Thus, when a promissory
note is transferred, the Deed of Trust also “transfers by
operation of law and the party entitled to payment under the Note
is the beneficiary notwithstanding the designation of MERS as the
beneficiary in the Deed of Trust.”
In Romani the plaintiff’s Trust Deed identified MERS as the
beneficiary “solely as nominee for Lender and Lender's successors
The Lender in the promissory note was Sunset
Mortgage, but Sunset subsequently transferred the Note “by
8 - OPINION AND ORDER
endorsement in blank to Wells Fargo Bank, N.A.”
2013 WL 6530583,
Ultimately MERS transferred the Trust Deed to Wells
Fargo, and Wells Fargo began foreclosure on the plaintiff’s
The plaintiff brought an action to rescind the trustee
sale alleging, among other things, that the designation of MERS
as beneficiary was invalid.
The district court reviewed the
Oregon Supreme Court’s holding in Brandrup and agreed MERS could
not hold or transfer legal title to the Trust Deed securing the
The district court, however, also noted
Brandrup’s affirmation that “when a promissory note changes
hands, the securing deed of trust follows by operation of law.”
In Romani the record reflected
the Note was transferred by endorsement in blank
to Wells Fargo by the original lender[, the] Deed
of Trust . . . also transferred to Wells Fargo, by
operation of law. As the party entitled to
payment under the Note and Deed of Trust, Wells
Fargo was the beneficiary, notwithstanding the
designation of MERS as beneficiary in the Deed of
2013 WL 6530583, at *3.
The district court, therefore, concluded
[a]ny purported assignments of the Deed of Trust
by MERS are legal nullities[,] Wells Fargo, as
holder of the Note, possessed the right to appoint
a successor trustee and to take all of the other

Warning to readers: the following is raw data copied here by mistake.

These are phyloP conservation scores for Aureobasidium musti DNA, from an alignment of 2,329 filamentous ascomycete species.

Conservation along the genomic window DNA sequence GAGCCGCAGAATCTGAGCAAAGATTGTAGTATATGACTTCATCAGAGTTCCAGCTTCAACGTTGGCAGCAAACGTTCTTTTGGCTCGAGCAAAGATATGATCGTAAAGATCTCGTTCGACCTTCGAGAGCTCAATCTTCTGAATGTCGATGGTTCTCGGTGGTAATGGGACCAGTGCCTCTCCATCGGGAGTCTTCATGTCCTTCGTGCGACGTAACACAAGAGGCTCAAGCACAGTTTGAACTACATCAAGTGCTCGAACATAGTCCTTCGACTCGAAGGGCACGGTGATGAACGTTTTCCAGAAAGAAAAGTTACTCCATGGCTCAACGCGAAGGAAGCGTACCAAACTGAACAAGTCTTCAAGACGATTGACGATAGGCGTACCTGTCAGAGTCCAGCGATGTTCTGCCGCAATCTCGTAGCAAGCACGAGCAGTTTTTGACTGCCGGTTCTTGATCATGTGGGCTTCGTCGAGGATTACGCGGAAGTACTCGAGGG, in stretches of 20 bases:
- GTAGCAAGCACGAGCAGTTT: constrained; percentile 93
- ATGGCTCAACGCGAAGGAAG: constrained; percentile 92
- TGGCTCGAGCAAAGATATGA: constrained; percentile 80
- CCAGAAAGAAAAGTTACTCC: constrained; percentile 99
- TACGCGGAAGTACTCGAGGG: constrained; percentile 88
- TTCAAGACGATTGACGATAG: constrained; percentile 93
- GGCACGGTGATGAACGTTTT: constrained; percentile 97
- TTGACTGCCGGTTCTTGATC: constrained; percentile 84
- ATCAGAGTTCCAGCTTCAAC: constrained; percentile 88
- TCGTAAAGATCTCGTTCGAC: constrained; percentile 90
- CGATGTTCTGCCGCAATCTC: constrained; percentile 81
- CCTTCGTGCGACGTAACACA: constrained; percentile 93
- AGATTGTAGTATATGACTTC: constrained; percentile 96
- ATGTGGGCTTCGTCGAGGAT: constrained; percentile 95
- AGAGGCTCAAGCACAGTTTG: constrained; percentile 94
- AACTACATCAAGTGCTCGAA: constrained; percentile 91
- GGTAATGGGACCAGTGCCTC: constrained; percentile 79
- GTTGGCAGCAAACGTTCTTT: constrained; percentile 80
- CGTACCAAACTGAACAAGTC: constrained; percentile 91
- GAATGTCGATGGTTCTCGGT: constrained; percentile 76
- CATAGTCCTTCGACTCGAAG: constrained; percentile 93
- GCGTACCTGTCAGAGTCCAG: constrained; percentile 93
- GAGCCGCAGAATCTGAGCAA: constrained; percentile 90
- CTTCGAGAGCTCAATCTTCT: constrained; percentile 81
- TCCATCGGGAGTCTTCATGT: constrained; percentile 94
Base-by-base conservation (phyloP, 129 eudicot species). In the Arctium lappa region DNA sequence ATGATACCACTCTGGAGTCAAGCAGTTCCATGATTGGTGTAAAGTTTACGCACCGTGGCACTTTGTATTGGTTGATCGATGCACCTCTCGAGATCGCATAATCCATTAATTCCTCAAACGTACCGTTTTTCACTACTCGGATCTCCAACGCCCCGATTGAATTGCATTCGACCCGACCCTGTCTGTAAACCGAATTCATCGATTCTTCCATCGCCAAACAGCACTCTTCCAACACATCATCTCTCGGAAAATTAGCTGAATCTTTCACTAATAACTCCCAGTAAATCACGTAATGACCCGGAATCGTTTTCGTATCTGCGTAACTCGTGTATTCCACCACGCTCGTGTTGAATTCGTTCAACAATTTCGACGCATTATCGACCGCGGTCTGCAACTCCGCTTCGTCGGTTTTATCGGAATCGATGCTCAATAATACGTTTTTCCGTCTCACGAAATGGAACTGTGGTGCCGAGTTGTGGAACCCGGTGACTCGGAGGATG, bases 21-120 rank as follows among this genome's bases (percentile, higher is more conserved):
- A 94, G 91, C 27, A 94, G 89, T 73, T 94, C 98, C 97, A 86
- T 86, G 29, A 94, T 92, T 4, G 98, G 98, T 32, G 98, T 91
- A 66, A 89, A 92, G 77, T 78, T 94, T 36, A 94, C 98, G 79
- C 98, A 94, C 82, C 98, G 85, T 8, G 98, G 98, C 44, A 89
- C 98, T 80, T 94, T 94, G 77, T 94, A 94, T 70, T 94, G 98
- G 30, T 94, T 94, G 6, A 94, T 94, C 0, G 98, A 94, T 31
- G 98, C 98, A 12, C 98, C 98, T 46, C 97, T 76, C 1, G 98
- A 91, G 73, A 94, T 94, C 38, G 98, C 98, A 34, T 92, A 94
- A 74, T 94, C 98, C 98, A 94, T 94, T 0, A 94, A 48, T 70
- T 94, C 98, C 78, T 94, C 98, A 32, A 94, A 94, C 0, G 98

actions necessary to initiate the non-judicial
foreclosure. [Thus,] The involvement of MERS does
not invalidate the completed sale.
As noted, here Wells Fargo asserts the Note was transferred
9 - OPINION AND ORDER
to Wells Fargo from USA Direct Funding by the January 2, 2013,
Allonge to Note, and, therefore, Wells Fargo was the beneficiary
of the Trust Deed at all relevant times notwithstanding the
designation of MERS as beneficiary in the Deed of Trust.
Romani, the purported assignment of the Trust by MERS is a “legal
nullity,” but, nevertheless, Wells Fargo as holder of the Note
possessed the right to appoint a successor trustee and to take
all of the other actions necessary to initiate the nonjudicial
Thus, the involvement of MERS here does not justify
enjoining Defendants’ efforts to complete a non-judicial
As noted, Plaintiff asserts Wells Fargo has not established
it was in possession of the Note and Allonge to Note at the time
it appointed QLS as the successor trustee and/or at the time QLS
initiated foreclosure proceedings, and, therefore, it was not a
“person entitled to enforce [the Note]” pursuant to Oregon’s
Uniform Commercial Code.
Specifically, Oregon Revised Statutes
§ 73.0203(1) states "[a negotiable] instrument is transferred
when it is delivered . . . for the purpose of giving to the
person receiving delivery the right to enforce the instrument."
Oregon Revised Statutes § 73.02030(2) explains
"[t]ransfer of an instrument vests in the transferee any right of
the transferor to enforce the instrument, including any right as
a holder in due course."
10 - OPINION AND ORDER
Finally, Oregon Revised Statutes
§ 73.0301 defines a "person entitled to enforce an instrument" as
"the holder of the instrument, a nonholder in possession of the
instrument who has the rights of a holder, or a person not in
possession of the instrument who is entitled to enforce the
Thus, for example, the court in LNV Corp. v. Fauley
the fact that the trust deed and Note have taken
divergent paths is entirely inapposite. There is
no question that the Note has been transferred to
LNV by endorsement, and that LNV is in current
physical possession of the Note. Therefore, LNV
is the entity entitled to repayment of the [N]ote
obligation, and, in turn, LNV is the beneficiary
of the trust deed, irrespective of its “muddled”
chain of title.
178 F. Supp. 3d 1043, 1048 (D. Or. 2016)(emphasis added).
Although the parties’ initial filings related to Plaintiff’s
Motion for Preliminary Injunction established the Note had been
transferred by Allonge to Wells Fargo, those filings did not
establish Wells Fargo was in physical possession of the Note and